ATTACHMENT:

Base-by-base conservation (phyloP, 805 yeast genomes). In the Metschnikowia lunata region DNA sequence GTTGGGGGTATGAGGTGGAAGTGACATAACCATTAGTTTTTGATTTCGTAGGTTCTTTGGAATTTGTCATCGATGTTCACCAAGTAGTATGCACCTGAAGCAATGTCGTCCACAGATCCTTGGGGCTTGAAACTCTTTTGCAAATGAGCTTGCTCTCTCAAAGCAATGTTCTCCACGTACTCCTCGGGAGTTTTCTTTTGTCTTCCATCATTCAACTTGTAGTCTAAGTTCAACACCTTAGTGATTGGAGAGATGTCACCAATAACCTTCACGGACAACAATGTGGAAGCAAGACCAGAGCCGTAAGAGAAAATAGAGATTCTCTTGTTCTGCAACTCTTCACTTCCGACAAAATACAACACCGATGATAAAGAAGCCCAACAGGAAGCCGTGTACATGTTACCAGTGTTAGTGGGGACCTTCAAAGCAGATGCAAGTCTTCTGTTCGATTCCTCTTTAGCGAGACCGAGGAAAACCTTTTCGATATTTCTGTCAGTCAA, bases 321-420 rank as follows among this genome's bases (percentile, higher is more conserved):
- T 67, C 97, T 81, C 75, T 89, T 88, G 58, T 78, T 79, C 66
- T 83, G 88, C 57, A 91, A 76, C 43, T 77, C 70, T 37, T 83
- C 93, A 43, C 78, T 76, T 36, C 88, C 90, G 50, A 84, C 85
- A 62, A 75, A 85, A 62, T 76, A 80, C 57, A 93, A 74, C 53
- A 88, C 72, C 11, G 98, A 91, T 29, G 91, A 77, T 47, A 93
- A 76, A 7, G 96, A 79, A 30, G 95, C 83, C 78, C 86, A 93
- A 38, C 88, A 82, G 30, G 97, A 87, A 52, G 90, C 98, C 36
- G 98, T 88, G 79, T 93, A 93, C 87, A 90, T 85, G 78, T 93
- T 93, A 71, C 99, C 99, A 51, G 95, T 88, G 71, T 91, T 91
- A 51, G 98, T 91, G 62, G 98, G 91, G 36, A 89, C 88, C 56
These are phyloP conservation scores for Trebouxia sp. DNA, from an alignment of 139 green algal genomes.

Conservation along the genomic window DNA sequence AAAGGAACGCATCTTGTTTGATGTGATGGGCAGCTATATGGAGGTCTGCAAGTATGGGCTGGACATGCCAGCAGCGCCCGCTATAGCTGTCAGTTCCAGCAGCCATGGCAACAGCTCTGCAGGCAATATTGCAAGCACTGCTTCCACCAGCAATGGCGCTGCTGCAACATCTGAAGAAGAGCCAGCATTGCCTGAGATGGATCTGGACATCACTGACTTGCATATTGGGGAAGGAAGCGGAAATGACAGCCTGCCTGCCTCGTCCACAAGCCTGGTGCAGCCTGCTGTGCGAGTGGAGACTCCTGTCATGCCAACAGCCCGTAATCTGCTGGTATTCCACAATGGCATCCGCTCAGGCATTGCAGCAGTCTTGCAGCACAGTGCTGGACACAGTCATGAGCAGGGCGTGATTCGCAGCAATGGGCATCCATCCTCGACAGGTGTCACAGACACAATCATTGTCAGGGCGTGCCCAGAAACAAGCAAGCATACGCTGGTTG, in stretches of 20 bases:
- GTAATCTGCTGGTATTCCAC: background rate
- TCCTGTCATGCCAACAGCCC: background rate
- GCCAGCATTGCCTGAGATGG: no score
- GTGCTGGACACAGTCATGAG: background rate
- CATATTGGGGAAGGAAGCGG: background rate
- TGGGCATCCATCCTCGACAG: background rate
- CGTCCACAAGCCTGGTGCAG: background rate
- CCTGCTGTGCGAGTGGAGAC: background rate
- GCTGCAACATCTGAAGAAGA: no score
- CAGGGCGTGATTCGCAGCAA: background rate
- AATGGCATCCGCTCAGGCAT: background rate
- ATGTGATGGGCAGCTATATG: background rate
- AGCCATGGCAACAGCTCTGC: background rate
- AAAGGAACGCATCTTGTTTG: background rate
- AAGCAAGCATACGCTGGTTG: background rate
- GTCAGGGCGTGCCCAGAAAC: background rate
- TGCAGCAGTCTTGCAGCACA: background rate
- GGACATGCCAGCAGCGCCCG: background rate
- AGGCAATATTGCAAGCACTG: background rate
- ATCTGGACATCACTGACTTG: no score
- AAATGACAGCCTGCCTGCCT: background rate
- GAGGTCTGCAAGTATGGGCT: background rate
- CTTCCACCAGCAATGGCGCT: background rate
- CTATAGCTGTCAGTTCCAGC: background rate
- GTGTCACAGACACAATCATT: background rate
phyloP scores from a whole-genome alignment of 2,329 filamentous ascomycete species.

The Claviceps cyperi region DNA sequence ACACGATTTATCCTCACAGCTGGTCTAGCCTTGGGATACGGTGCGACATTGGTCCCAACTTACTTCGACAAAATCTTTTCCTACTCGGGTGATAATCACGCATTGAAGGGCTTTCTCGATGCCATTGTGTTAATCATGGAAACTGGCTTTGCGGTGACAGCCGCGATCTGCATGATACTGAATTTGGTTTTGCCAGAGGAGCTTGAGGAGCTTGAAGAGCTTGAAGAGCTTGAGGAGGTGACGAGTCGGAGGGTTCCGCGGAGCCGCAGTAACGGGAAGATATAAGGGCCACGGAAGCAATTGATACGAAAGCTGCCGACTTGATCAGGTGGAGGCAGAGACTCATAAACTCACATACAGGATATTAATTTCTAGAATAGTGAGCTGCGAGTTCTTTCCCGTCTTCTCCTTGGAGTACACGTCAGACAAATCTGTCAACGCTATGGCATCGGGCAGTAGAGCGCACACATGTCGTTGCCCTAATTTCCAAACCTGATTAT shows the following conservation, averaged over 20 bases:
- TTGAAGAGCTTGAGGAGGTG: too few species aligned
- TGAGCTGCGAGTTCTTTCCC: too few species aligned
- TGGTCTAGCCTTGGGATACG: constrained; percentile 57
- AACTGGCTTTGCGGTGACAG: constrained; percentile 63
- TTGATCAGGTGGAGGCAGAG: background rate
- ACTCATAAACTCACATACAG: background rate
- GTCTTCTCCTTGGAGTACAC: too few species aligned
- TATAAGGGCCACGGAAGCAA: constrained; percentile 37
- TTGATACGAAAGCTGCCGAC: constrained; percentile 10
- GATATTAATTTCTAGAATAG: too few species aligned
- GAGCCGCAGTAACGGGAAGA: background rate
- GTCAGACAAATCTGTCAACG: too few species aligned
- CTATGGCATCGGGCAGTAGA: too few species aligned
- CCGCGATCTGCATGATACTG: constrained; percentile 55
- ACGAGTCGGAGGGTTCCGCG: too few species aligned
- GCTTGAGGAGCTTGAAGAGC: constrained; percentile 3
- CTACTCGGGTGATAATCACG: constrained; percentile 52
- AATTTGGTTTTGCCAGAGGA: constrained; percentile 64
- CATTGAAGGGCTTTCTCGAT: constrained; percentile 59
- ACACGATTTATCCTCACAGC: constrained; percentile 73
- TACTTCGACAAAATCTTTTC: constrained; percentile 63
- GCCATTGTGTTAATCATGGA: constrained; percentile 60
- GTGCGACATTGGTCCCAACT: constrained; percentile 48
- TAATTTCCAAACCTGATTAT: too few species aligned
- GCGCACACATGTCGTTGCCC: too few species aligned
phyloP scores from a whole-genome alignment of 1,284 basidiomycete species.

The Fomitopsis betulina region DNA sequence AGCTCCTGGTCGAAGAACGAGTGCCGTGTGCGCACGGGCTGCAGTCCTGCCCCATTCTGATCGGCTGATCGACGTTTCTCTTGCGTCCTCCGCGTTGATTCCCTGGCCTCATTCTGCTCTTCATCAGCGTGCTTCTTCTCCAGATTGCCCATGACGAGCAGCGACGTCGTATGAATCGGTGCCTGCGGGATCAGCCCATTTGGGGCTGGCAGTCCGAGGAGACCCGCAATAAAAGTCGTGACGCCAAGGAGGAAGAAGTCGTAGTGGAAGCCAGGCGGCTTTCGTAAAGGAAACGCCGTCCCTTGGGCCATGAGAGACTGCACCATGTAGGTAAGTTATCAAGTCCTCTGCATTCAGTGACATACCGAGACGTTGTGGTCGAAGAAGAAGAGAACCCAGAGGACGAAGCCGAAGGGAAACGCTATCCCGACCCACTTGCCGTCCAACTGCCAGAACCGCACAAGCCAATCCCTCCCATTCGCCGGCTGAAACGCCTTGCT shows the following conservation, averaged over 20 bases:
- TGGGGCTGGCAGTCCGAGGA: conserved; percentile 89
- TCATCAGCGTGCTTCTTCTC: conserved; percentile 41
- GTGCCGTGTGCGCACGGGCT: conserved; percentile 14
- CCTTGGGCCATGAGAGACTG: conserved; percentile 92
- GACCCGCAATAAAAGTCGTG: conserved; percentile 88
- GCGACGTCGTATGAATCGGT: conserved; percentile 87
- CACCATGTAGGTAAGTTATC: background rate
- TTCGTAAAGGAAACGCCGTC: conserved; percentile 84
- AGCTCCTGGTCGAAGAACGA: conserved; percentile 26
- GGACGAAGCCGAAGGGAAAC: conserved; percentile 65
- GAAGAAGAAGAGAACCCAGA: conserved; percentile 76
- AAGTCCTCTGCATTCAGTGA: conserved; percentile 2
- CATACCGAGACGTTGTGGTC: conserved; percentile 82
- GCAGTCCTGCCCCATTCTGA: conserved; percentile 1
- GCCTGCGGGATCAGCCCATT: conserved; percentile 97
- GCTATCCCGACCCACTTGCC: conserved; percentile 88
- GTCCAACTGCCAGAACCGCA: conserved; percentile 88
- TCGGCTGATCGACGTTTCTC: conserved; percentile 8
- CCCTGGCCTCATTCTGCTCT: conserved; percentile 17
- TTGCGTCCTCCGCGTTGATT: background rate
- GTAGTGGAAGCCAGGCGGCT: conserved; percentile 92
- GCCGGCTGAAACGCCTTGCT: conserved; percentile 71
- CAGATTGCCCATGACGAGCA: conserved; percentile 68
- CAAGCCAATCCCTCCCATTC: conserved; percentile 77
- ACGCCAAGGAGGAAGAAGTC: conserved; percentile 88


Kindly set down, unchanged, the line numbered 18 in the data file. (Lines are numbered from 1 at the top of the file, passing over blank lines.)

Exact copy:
- CATATTGGGGAAGGAAGCGG: background rate